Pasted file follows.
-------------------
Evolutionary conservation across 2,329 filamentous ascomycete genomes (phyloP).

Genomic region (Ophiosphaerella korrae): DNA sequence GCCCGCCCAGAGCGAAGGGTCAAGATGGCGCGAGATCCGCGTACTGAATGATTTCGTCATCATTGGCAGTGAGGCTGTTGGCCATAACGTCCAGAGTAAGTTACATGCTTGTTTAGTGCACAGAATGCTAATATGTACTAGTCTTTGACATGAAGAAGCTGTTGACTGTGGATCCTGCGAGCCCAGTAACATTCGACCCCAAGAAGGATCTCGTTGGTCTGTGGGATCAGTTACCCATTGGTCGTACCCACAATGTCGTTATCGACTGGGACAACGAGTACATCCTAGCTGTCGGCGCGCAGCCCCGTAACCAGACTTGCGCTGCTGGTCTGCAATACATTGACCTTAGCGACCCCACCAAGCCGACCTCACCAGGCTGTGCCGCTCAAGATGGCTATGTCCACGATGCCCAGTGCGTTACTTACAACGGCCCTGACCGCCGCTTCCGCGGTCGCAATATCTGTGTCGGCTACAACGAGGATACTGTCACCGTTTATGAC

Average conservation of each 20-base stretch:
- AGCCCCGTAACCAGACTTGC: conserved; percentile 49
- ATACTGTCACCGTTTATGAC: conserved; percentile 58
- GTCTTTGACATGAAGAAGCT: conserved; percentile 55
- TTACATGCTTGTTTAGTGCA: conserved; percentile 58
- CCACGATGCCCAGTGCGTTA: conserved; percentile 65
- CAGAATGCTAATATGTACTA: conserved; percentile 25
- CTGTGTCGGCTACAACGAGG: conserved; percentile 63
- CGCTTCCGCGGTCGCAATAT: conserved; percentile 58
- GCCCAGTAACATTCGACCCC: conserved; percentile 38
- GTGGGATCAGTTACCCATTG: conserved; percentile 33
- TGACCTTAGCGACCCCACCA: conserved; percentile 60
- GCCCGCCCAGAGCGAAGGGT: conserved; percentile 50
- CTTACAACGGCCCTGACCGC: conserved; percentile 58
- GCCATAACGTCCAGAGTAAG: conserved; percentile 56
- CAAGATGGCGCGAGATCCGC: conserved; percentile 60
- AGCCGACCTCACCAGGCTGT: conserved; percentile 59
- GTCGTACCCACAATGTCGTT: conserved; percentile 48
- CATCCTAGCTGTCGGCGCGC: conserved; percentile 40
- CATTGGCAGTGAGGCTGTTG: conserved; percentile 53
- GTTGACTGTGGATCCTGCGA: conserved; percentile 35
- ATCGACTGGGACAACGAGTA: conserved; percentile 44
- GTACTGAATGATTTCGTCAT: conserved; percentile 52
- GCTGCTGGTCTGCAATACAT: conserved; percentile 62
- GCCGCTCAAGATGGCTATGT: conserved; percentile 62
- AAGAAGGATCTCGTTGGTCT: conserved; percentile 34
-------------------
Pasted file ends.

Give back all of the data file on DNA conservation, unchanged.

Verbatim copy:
Evolutionary conservation across 2,329 filamentous ascomycete genomes (phyloP).

Genomic region (Ophiosphaerella korrae): DNA sequence GCCCGCCCAGAGCGAAGGGTCAAGATGGCGCGAGATCCGCGTACTGAATGATTTCGTCATCATTGGCAGTGAGGCTGTTGGCCATAACGTCCAGAGTAAGTTACATGCTTGTTTAGTGCACAGAATGCTAATATGTACTAGTCTTTGACATGAAGAAGCTGTTGACTGTGGATCCTGCGAGCCCAGTAACATTCGACCCCAAGAAGGATCTCGTTGGTCTGTGGGATCAGTTACCCATTGGTCGTACCCACAATGTCGTTATCGACTGGGACAACGAGTACATCCTAGCTGTCGGCGCGCAGCCCCGTAACCAGACTTGCGCTGCTGGTCTGCAATACATTGACCTTAGCGACCCCACCAAGCCGACCTCACCAGGCTGTGCCGCTCAAGATGGCTATGTCCACGATGCCCAGTGCGTTACTTACAACGGCCCTGACCGCCGCTTCCGCGGTCGCAATATCTGTGTCGGCTACAACGAGGATACTGTCACCGTTTATGAC

Average conservation of each 20-base stretch:
- AGCCCCGTAACCAGACTTGC: conserved; percentile 49
- ATACTGTCACCGTTTATGAC: conserved; percentile 58
- GTCTTTGACATGAAGAAGCT: conserved; percentile 55
- TTACATGCTTGTTTAGTGCA: conserved; percentile 58
- CCACGATGCCCAGTGCGTTA: conserved; percentile 65
- CAGAATGCTAATATGTACTA: conserved; percentile 25
- CTGTGTCGGCTACAACGAGG: conserved; percentile 63
- CGCTTCCGCGGTCGCAATAT: conserved; percentile 58
- GCCCAGTAACATTCGACCCC: conserved; percentile 38
- GTGGGATCAGTTACCCATTG: conserved; percentile 33
- TGACCTTAGCGACCCCACCA: conserved; percentile 60
- GCCCGCCCAGAGCGAAGGGT: conserved; percentile 50
- CTTACAACGGCCCTGACCGC: conserved; percentile 58
- GCCATAACGTCCAGAGTAAG: conserved; percentile 56
- CAAGATGGCGCGAGATCCGC: conserved; percentile 60
- AGCCGACCTCACCAGGCTGT: conserved; percentile 59
- GTCGTACCCACAATGTCGTT: conserved; percentile 48
- CATCCTAGCTGTCGGCGCGC: conserved; percentile 40
- CATTGGCAGTGAGGCTGTTG: conserved; percentile 53
- GTTGACTGTGGATCCTGCGA: conserved; percentile 35
- ATCGACTGGGACAACGAGTA: conserved; percentile 44
- GTACTGAATGATTTCGTCAT: conserved; percentile 52
- GCTGCTGGTCTGCAATACAT: conserved; percentile 62
- GCCGCTCAAGATGGCTATGT: conserved; percentile 62
- AAGAAGGATCTCGTTGGTCT: conserved; percentile 34